It is based on early intervention that starts at one of its 35 on-base advisory service centres around the country.

Serving soldiers can be treated under a DVA funded non-liability health care program for mental health issues and alcohol and substance disorders.

Other initiatives include numerous treatment programs as well as the At Ease website and the VVCS that was founded by Vietnam Vets as the Vietnam Veterans Counselling Service.

The services provide a comprehensive approach to the treatment of mental health issues.

As the At Ease site says: “It’s not unusual to experience sadness, distress or anger after deployment. At Ease can help veterans, ADF personnel, and family members identify the symptoms of not coping. When you need to reach out, seek treatment or identify effective ways to move forward, At Ease can provide tips, treatment options & resources. At Ease also has clinical resources for health professionals who may be treating members of the veteran & defence community.”

DVA Deputy Secretary Shane Carmody told News Corp Australia that dealing with mental health issues was nothing new for the department.

“We are investing a lot in what is a very complex series of problems,” Mr Carmody said.

He said that unlike Vietnam Veterans, contemporary veterans were presenting for treatment much sooner.

“The mantra of early intervention is having an effect, it is working.”

That intervention translates into the 70,000 counselling sessions a year provided by DVA to about 12,000 clients.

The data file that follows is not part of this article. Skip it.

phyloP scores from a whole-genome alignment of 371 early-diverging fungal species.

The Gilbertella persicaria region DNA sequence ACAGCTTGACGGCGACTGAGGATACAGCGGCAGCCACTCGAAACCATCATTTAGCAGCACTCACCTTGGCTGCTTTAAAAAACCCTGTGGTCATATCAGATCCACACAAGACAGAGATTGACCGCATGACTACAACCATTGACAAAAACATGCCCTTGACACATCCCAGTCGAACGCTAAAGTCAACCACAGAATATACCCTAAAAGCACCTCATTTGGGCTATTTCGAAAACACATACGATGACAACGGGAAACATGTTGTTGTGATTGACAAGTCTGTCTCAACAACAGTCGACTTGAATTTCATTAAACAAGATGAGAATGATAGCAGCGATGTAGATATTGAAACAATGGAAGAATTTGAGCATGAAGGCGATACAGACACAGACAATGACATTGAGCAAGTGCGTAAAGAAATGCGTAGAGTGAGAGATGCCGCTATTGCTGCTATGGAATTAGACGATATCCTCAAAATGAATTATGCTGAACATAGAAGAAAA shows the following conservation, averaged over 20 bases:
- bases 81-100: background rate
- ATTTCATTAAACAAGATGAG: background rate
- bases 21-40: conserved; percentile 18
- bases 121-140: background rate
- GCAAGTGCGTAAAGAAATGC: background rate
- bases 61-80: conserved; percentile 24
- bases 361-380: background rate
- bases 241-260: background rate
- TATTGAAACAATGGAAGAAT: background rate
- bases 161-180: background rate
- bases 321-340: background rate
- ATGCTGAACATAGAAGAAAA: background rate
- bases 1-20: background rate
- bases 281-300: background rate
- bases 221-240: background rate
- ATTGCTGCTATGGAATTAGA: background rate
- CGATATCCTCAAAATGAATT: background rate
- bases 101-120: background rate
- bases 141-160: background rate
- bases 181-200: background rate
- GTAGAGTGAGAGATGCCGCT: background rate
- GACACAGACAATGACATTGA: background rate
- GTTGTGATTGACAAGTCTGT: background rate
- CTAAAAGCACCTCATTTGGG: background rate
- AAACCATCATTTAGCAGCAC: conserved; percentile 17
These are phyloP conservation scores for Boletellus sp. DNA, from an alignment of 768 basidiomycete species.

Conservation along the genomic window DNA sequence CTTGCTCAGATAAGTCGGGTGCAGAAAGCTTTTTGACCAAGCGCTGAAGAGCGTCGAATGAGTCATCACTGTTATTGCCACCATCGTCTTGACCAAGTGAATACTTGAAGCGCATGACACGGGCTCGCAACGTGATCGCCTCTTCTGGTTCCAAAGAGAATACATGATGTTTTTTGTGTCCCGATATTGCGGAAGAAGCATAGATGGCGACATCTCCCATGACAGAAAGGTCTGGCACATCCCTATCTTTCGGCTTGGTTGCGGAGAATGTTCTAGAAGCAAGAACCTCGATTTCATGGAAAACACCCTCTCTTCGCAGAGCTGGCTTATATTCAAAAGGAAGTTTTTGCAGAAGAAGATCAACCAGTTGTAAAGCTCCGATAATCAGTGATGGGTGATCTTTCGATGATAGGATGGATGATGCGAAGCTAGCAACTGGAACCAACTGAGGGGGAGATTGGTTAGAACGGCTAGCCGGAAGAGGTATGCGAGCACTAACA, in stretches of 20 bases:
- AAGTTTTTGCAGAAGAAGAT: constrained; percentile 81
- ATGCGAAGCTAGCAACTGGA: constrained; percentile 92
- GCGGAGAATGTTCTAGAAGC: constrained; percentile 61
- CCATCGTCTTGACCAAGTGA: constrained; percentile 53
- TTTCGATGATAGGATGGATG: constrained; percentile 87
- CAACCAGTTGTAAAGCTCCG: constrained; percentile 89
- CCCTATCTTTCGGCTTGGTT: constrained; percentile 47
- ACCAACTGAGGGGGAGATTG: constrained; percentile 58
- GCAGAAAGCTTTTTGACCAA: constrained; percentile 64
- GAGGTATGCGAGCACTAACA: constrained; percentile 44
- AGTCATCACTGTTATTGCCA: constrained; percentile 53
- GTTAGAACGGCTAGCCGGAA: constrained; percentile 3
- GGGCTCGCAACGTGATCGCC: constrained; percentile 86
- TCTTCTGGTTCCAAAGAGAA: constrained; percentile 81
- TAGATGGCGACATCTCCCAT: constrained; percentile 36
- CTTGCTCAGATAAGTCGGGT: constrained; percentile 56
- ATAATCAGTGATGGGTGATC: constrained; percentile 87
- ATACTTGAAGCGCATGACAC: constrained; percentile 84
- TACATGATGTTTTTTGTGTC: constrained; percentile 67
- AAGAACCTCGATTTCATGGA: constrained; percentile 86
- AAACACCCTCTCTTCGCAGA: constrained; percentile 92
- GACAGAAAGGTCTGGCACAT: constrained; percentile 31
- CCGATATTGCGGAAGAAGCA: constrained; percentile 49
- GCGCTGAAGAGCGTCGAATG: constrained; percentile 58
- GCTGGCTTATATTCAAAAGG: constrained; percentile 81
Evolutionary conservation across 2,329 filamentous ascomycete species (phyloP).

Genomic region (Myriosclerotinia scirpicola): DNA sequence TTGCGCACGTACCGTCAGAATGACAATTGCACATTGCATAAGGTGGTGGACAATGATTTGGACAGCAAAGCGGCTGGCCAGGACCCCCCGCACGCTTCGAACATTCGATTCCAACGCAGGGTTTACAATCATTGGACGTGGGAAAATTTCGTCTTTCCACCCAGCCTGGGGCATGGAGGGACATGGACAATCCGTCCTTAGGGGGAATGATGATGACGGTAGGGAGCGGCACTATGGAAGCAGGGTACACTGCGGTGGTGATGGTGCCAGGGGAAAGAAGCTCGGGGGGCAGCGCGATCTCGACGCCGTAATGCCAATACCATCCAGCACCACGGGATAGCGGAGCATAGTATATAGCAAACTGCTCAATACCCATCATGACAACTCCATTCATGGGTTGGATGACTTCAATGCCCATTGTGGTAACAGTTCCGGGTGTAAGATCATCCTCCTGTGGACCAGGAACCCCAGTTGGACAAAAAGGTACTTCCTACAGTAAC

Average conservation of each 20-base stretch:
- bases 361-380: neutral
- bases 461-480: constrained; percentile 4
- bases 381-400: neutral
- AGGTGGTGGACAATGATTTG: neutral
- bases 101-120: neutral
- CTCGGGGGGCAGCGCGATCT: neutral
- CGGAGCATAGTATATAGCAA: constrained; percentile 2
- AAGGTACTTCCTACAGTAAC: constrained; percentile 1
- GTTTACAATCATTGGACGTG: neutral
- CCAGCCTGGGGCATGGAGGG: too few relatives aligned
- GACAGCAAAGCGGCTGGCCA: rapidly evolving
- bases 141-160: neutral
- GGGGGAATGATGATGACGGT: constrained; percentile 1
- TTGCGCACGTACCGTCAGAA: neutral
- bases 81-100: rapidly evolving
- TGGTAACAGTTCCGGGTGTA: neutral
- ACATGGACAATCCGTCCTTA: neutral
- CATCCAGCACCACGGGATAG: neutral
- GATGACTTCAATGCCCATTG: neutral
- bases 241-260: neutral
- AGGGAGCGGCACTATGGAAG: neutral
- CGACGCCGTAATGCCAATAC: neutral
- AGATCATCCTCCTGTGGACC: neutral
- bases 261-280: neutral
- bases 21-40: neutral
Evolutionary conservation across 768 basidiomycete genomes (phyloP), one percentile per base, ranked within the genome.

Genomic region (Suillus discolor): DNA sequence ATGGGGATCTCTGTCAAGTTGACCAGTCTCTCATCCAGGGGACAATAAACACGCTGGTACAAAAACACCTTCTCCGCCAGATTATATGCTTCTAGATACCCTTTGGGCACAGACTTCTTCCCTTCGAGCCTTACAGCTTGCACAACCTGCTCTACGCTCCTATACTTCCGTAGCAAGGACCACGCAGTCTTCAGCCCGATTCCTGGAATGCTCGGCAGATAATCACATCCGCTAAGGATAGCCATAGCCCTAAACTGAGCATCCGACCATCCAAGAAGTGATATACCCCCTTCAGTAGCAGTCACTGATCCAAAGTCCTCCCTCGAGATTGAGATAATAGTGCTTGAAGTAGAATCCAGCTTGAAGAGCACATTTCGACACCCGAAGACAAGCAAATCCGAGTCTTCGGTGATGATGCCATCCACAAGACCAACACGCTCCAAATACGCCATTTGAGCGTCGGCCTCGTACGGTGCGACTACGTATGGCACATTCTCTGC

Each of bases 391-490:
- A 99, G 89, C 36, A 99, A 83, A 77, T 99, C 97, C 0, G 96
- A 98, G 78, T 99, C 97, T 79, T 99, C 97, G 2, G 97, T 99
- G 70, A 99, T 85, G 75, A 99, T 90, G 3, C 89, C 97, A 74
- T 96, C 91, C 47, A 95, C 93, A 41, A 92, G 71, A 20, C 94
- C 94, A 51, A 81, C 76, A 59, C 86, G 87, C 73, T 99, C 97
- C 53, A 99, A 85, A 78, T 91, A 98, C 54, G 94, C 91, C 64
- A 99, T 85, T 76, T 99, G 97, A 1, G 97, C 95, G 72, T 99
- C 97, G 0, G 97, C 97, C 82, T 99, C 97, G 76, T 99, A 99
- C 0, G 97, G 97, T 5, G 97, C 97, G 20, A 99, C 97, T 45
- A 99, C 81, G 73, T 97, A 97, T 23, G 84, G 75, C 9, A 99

One of DVA’s leading mental health practitioners Dr Stephanie Hodson said the term PTSD was used much more widely than it should be.

She said post-deployment transition was a more accurate term.

“It only becomes PTSD when it stops you from being able to work,” Dr Hodson said.

“PTSD has a defined set of symptoms and they are different to depression and anxiety.

“Depression is a far bigger problem than PTSD. Soldiers are more depressed after a deployment.’’

Dr Hobson said getting people well and back into the workforce was the driving force behind the DVA’s mental health programs.

“It is a wicked problem,” she said.

That “wicked” problem has led to dozens of suicides, but due to poorly correlated statistics no one can define exactly how many serving and former defence personnel have actually taken their own lives.

The bottom line is that 80 per cent of veterans will adjust and 20 per cent will require ongoing treatment.

“Two-thirds of them will get better, but one-third will be hard core and will need long-term support,” Dr Hodson said.

Probably the biggest challenge faced by veterans returning home from a conflict zone is readjustment.

According to Major Lane the transition between a war zone and home is very difficult.

“Home is nowhere near as exciting and then there is the drudgery of daily life which can’t compare to working in a conflict zone,” he said.

“The biggest problem is that soldiers often carry too much s–t to explain to a civilian doctor,” Major Lane said.